11. The Declining Role of Religion in Politics?
    (pp. 153-158)
    Michael Barone

    Religion has played a role in our politics since the beginning of the republic, and even before—one of the grievances of our founding fathers was that they thought King George III was going to send an Anglican bishop to Virginia. Our tradition of religion in politics is equivocal. The Glorious Revolution of 1688–1689 in England resulted in an uneasy compromise. Churches were established—Episcopal in England and Ireland, Presbyterian in Scotland—but they were not given a spiritual monopoly. They were favored—in England you had to take communion in the established church to hold public office or...

  12. Red God, Blue God: Is There a God Gap between the Parties?
    (pp. 159-172)
    Michael Cromartie

    The importance of religion in American politics cannot be overstated: except for race, since 1992 religion has become the most important determining variable in predicting voting behavior in the electorate. Religious belief and religious behavior have become almost as consistent as race in predicting voting behavior.

    I became particularly interested in this topic when it was being widely discussed in the run-up to the 2004 presidential election. In late August 2004, during the Republican National Convention, Wesley Theological Seminary hosted a panel in New York City titled “The God Gap in Presidential Politics: Is It Real?” The panel was moderated...

  13. Religion, Civic Engagement, and Political Participation
    (pp. 173-208)
    Corwin E. Smidt

    Public life itself is essential to human flourishing (Cochran 1990, 84). To participate in, share responsibility for, and develop affective ties to some social entity outside oneself, whether a voluntary association, a church, a neighborhood, or a workplace, adds a dimension to human life beyond that present in the private realm. And such participation serves to balance the limitations of private life and moderate its negative tendencies.¹

    Religion plays an important role related to public life in that it fosters both civic and political engagement (e.g., Verba, Schlozman, and Brady 1995; Wuthnow 1996; Putnam 2000). Yet, while there is a...

  14. Faith-Based Politics in American Presidential Elections: Trends and Possibilities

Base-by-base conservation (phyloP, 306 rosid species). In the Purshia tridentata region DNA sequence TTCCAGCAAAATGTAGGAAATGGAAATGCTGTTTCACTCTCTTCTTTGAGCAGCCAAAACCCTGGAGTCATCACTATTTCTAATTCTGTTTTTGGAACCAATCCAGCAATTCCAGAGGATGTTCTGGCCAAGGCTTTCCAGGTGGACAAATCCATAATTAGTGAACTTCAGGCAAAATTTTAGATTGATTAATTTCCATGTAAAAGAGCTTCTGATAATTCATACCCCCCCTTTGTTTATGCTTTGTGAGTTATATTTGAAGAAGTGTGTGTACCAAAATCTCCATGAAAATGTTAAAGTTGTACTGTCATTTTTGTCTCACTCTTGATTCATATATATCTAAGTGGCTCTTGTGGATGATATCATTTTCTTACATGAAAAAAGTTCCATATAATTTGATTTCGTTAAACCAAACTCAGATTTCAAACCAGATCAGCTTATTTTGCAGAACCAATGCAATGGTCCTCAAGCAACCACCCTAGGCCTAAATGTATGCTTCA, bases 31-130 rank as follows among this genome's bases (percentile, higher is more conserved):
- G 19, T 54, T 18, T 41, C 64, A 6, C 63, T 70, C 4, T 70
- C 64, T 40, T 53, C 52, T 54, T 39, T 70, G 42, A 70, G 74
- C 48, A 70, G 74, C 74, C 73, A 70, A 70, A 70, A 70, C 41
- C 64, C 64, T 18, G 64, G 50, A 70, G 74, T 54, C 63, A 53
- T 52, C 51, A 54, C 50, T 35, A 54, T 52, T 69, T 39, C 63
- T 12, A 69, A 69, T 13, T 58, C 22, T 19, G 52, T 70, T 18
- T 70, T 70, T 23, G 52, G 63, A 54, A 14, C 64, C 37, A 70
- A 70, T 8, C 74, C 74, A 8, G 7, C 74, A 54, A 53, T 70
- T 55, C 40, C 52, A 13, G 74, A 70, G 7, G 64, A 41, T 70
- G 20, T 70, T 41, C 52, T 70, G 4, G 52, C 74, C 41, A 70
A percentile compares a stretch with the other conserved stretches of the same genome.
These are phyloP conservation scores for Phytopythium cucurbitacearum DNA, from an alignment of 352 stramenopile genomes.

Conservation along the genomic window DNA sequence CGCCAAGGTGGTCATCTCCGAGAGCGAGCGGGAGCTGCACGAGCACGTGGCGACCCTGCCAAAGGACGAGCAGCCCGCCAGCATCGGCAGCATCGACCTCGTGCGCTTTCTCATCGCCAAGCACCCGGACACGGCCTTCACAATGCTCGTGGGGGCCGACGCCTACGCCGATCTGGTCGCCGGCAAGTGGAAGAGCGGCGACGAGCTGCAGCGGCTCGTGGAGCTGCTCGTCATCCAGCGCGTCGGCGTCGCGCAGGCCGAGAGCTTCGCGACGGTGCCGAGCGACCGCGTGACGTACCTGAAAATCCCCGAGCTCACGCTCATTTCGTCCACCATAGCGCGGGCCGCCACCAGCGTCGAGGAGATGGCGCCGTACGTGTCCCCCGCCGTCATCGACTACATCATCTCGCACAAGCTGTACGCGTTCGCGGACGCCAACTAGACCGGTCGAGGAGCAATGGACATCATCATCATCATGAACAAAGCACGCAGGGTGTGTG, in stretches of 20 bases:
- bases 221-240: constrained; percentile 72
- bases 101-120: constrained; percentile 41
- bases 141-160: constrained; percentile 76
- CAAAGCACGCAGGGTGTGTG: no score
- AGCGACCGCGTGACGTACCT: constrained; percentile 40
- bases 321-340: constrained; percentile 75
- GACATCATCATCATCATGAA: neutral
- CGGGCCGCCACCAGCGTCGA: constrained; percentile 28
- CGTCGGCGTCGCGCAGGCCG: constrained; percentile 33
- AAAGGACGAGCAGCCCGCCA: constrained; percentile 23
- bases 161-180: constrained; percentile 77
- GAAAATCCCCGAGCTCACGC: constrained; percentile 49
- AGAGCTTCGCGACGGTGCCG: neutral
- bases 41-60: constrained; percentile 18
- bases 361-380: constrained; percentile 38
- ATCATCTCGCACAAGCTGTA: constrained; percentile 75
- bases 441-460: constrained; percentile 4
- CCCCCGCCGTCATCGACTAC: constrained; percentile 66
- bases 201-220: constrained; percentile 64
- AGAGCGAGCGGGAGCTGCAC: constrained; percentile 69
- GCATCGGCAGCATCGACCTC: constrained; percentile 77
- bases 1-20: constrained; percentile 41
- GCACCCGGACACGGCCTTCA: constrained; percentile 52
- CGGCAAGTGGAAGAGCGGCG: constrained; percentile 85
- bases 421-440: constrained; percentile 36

(pp. 209-228)
    John C. Green

    Many journalists and pundits rediscovered the political impact of religion in the 2004 presidential election. Their reporting and commentary focused largely on traditionally religious white Christians, variously described as the “religious Right” or “fundamentalists.” These voters were credited—and blamed—for President Bush’s close reelection (Green 2007). To many such observers, it appeared that a “traditionalist alliance” had taken control of the Republican Party, introducing a new era of faith-based politics (Rozell and Das Gupta 2006).

    Although such conclusions were often overstated, they contained an element of truth: traditionally religious white Christians did play an important role in Bush’s reelection,...

  15. Emerging Trends in Religion, Society, and Politics
    (pp. 229-256)
    Allen D. Hertzke

    A consultancy for the Pew Charitable Trusts in the winter of 2005–2006 involved an effort on my part to chart the current status of and emerging trends in religion, society, and politics. This effort entailed wide-ranging interviews with a number of the nation’s prominent scholars, journalists, religious leaders, and policy makers, along with an extensive review of academic literature. In the interviews I asked respondents to reflect on key trends—both globally and domestically—and what they portend for the future of religion and civic life in America. Pew has graciously granted permission for me to draw on this...

  16. List of Contributors
    (pp. 257-260)
  17. Index
    (pp. 261-274)